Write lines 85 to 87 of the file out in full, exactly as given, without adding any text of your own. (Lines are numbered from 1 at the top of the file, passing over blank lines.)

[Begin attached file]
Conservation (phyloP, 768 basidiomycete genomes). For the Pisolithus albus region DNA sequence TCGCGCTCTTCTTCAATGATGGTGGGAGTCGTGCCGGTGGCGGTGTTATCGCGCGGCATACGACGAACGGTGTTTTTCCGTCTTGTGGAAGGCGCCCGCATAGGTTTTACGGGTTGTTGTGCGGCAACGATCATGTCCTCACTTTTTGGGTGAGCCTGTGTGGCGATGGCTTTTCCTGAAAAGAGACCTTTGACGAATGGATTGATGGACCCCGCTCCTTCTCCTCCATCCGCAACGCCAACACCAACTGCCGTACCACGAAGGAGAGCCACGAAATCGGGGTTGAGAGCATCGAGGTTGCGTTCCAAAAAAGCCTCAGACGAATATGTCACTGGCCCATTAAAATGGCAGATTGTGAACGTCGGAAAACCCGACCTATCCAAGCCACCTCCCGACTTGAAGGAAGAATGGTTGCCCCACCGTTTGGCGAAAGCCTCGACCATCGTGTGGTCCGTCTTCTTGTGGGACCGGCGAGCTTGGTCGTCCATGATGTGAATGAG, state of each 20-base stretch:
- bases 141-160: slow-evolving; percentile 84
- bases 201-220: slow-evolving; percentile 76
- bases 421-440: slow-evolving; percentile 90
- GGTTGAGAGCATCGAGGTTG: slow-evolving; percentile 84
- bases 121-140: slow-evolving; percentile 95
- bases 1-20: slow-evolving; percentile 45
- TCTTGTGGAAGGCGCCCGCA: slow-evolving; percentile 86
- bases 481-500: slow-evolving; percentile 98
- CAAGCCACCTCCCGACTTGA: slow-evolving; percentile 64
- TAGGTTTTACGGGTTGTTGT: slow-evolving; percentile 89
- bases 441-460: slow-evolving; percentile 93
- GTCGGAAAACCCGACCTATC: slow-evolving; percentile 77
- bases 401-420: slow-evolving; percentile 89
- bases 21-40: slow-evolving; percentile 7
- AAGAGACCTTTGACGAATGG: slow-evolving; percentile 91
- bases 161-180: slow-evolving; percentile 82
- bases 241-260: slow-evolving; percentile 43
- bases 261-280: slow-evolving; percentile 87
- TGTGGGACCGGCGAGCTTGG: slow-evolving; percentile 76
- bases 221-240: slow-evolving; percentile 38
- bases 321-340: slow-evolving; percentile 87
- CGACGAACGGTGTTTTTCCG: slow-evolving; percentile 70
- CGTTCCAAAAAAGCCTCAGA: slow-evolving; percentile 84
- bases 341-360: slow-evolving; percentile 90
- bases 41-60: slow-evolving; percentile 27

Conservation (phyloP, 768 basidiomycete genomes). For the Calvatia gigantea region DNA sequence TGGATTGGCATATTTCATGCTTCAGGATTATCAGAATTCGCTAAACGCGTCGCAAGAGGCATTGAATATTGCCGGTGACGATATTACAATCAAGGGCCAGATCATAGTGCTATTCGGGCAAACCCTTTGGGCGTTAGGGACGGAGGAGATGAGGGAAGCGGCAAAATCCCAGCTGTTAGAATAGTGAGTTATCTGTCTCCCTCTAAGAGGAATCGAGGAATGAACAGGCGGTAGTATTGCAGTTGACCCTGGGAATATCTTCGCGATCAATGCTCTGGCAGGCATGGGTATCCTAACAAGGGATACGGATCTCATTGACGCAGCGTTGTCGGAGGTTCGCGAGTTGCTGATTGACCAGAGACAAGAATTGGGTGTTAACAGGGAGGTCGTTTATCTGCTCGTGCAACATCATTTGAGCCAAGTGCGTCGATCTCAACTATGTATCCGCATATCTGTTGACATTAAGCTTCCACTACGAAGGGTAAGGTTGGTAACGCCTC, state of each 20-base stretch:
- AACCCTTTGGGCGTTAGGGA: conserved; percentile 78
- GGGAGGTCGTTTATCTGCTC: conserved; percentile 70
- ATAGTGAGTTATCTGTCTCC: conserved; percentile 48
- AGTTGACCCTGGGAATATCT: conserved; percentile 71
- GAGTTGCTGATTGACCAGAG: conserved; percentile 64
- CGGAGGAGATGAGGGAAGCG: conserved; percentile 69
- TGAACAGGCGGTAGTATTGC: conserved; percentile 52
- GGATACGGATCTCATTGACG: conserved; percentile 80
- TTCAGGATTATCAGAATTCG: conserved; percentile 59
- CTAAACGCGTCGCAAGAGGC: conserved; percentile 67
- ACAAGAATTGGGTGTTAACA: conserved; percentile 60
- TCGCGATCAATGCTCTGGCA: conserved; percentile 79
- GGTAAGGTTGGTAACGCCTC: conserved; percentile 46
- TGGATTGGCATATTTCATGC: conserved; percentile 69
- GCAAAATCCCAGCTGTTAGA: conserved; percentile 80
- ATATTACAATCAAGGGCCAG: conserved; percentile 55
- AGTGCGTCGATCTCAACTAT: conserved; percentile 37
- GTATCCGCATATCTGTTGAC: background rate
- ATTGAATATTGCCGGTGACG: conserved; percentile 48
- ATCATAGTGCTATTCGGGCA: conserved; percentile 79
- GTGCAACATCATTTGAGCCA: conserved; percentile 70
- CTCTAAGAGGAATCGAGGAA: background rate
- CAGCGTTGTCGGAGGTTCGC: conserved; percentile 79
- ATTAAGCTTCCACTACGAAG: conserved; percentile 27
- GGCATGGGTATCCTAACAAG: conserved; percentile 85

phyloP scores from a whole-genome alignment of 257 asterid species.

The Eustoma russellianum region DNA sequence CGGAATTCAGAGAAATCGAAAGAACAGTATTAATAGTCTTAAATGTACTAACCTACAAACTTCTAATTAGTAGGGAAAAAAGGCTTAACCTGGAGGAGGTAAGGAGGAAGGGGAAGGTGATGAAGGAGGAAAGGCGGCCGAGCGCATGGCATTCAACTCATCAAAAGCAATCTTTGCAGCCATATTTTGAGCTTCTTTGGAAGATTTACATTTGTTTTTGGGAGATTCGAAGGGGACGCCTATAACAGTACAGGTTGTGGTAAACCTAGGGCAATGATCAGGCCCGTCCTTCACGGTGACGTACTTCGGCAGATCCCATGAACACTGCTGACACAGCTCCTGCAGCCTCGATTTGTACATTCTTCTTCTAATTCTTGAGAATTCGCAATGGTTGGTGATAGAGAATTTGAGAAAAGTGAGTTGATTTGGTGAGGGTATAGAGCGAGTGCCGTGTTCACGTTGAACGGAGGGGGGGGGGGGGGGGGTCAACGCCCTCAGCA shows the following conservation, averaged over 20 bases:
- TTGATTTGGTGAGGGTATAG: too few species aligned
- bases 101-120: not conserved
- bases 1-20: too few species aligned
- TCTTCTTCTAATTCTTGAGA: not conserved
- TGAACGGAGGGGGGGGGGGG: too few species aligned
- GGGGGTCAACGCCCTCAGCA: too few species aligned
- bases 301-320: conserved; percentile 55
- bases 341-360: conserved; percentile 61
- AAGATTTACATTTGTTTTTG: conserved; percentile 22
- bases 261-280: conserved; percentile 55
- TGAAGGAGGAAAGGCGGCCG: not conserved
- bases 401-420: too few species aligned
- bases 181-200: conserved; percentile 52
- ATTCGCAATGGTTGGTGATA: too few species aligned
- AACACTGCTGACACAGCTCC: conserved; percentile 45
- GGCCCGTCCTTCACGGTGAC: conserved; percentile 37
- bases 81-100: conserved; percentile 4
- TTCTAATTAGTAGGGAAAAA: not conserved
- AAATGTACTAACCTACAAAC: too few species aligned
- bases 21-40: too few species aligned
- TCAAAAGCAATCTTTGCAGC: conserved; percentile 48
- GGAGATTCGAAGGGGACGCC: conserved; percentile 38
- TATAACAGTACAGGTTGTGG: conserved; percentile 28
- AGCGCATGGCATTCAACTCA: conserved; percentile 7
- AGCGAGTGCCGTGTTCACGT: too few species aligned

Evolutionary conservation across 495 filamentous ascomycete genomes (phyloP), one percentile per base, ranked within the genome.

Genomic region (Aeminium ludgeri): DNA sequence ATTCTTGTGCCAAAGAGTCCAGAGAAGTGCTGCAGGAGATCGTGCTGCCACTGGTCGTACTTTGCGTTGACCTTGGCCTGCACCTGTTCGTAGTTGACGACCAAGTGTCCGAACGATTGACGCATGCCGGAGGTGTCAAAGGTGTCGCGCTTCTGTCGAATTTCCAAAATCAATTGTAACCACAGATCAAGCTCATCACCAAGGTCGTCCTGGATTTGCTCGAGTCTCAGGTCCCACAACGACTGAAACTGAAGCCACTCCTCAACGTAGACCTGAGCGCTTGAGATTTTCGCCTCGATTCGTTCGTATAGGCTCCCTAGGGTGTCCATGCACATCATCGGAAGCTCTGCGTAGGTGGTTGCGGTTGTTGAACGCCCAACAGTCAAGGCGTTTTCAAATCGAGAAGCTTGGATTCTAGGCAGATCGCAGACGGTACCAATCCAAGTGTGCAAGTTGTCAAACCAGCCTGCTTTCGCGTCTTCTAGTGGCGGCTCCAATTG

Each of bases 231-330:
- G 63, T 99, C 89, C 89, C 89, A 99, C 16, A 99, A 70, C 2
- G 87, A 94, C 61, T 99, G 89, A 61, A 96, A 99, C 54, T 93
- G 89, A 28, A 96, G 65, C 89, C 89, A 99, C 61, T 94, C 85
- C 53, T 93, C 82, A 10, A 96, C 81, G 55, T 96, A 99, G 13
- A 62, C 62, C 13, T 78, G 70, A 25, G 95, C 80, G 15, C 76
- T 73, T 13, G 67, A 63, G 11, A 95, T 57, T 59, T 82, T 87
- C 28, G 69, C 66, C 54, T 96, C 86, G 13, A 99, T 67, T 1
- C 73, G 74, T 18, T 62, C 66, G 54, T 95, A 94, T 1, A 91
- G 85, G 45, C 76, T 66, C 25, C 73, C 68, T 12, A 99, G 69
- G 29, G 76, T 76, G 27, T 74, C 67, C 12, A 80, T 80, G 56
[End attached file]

- G 89, A 28, A 96, G 65, C 89, C 89, A 99, C 61, T 94, C 85
- C 53, T 93, C 82, A 10, A 96, C 81, G 55, T 96, A 99, G 13
- A 62, C 62, C 13, T 78, G 70, A 25, G 95, C 80, G 15, C 76